Last updated on December 2018

Trial of Taselisib in Overgrowth

Brief description of study

Segmental overgrowth disorders are rare conditions characterised by abnormal growth which is usually asymmetric and confined to discrete parts of the body. We and others have identified mosaic activating mutations in the p110 catalytic subunit of phosphatidylinositol-3-kinase (PI3K; encoded by the PIK3CA gene) in a subset of overgrowth disorders. The PI3K-AKT-mTOR is a critical signalling pathway, which regulates cellular growth, proliferation and survival. Activating mutations in PIK3CA lead to increased activation of the PI3K-AKT-mTORC1 axis, which in turn promotes excessive growth in affected tissue.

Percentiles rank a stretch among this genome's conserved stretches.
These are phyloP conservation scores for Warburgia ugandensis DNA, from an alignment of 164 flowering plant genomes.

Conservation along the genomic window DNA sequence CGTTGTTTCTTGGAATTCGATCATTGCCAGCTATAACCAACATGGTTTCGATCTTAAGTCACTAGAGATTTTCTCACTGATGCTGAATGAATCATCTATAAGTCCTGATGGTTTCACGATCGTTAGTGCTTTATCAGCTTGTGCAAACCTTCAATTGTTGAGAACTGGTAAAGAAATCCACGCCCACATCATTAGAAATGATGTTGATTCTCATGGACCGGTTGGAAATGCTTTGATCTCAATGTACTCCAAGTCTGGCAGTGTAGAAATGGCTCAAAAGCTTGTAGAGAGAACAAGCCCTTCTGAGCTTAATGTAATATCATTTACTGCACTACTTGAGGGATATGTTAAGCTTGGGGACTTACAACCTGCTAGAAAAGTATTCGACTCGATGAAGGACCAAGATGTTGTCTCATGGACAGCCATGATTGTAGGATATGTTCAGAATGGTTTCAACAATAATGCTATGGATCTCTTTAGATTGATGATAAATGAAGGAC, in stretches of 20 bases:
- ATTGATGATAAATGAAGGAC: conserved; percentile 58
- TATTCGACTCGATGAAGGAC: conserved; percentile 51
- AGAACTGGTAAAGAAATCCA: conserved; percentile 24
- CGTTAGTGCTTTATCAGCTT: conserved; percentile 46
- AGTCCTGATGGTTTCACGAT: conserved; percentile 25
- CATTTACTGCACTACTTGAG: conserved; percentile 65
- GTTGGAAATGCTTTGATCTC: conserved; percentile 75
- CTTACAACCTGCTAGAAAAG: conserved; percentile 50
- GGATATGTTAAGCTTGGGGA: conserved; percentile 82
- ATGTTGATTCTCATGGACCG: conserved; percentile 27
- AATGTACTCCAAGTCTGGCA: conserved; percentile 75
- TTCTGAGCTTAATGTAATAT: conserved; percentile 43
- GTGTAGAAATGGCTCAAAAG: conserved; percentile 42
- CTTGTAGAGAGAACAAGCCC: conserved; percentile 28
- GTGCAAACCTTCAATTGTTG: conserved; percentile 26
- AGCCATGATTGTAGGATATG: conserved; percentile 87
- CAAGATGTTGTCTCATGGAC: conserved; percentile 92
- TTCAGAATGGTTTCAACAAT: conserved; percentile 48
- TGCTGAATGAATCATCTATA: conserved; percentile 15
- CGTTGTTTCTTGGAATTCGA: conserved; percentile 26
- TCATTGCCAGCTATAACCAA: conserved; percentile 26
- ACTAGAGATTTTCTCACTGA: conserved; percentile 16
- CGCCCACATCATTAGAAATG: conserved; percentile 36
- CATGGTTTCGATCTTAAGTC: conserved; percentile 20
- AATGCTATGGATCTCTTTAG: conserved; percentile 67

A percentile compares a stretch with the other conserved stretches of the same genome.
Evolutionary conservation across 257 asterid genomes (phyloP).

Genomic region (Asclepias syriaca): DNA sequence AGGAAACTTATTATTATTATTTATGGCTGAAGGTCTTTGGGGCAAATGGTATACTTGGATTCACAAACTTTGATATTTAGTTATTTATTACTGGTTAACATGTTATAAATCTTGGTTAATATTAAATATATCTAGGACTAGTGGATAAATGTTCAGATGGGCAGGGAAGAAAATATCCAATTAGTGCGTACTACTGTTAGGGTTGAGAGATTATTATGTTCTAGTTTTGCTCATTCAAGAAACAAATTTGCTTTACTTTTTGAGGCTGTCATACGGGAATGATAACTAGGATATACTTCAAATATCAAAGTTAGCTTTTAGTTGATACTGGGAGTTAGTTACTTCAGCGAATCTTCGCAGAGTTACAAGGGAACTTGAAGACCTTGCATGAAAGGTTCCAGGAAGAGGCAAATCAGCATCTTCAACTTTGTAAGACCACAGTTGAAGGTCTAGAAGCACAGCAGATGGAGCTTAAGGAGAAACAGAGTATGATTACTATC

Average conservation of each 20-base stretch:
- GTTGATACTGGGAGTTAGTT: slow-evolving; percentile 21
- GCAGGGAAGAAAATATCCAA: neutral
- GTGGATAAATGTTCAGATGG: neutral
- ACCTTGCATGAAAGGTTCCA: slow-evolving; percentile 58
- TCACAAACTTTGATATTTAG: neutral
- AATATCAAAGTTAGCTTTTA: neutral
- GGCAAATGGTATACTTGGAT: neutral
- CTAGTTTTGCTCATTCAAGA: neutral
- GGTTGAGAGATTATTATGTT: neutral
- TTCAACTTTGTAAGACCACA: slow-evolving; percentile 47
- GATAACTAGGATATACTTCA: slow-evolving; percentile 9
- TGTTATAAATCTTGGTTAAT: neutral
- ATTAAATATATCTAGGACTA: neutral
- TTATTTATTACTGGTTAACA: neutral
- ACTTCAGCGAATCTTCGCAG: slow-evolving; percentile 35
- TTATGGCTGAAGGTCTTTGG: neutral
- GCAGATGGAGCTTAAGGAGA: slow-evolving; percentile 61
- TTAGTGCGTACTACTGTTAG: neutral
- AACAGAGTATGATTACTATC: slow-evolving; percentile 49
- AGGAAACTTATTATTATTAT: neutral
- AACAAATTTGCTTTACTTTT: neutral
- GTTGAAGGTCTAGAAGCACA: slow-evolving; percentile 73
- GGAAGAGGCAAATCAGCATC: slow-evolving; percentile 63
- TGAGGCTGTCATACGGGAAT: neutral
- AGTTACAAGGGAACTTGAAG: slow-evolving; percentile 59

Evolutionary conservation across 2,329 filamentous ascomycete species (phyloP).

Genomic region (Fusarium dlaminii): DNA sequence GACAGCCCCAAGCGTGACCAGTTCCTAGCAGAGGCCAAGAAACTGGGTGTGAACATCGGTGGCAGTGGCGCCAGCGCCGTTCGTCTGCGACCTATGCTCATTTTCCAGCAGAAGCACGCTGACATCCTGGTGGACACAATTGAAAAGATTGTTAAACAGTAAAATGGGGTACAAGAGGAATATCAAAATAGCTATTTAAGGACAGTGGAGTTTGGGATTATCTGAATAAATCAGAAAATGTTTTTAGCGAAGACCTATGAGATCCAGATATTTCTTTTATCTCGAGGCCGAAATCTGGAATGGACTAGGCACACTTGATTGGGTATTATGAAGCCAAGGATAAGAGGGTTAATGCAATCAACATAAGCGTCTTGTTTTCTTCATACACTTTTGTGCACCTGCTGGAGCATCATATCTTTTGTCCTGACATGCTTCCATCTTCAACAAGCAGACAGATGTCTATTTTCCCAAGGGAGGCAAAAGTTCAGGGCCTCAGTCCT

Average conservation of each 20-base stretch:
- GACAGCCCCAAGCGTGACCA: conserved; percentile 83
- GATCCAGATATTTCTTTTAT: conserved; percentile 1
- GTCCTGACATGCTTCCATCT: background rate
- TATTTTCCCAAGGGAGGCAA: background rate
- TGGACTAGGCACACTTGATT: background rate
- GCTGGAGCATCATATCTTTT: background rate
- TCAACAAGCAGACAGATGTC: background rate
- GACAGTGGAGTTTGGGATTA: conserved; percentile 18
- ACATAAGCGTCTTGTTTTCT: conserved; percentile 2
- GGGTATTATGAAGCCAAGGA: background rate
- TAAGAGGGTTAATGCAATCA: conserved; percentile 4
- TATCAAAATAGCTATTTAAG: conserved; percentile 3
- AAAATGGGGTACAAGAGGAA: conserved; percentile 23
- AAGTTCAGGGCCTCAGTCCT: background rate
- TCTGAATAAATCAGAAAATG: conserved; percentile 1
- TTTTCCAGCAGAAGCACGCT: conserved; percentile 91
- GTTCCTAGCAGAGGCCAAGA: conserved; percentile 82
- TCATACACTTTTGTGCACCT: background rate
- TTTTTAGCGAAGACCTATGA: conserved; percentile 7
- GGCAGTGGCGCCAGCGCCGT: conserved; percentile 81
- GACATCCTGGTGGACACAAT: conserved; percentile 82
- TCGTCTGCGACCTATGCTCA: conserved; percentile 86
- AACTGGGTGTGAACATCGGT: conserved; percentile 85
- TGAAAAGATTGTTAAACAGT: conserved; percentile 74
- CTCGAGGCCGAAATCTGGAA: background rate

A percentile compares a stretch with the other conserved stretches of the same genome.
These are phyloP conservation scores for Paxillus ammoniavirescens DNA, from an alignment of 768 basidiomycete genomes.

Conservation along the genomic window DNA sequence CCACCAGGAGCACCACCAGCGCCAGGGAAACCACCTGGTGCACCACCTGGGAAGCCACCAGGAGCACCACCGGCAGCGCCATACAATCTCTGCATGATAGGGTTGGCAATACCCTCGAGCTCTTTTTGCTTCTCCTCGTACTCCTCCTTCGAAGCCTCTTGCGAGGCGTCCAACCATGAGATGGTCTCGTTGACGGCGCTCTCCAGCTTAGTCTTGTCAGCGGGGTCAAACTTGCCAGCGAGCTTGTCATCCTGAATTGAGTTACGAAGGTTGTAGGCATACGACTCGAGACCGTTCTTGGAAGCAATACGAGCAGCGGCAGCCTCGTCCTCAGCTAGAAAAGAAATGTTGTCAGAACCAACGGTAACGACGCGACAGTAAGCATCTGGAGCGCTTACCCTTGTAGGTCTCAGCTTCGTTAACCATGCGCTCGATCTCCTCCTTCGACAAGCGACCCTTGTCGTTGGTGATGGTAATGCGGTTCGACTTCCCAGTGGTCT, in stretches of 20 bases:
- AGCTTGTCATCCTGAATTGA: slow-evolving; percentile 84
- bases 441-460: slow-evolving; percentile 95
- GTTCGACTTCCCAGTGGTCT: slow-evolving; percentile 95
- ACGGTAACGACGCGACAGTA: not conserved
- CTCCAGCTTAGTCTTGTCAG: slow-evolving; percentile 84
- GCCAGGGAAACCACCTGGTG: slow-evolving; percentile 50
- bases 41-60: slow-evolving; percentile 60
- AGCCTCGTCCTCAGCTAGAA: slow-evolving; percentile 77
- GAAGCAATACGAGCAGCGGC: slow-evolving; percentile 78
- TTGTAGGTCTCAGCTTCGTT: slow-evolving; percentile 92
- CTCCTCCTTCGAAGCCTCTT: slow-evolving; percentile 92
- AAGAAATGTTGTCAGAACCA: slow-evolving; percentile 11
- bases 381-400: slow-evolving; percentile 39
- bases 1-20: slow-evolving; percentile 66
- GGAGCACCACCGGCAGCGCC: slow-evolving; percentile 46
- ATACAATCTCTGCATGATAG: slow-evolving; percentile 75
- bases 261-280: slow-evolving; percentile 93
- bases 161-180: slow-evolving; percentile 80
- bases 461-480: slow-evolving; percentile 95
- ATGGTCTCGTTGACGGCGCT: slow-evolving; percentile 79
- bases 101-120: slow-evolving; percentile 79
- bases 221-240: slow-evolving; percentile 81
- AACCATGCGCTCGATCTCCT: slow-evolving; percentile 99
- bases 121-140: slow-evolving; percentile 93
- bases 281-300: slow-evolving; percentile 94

The PIK3CA-related overgrowth spectrum is wide, and depends upon the timing of the founder mutation in embryogenesis, and potentially upon the exact mutation. Clinical presentation ranges from isolated enlargement of a digit, to extensive overgrowth of limbs, abdomen and in some cases the brain, and may be accompanied by vascular or lymphatic malformations. Associated morbidity can be profound, with functional impairment, debilitating haemorrhages and thromboses, coupled with neurological sequelae and, in some cases, death. At present, serial debulking surgery is the only available therapeutic option.

The identification of gain-of-function mutations in PI3K has raised the possibility of treatment with drugs that inhibit PIK3CA (the p110 alpha catalytic subunit of PI3K). Taselisib is a selective inhibitor of class I PI3Ks and has direct inhibitory activity of the p110 isoform with a Kiapp value of 0.29 nmol/l.

Clinical Study Identifier: NCT03290092

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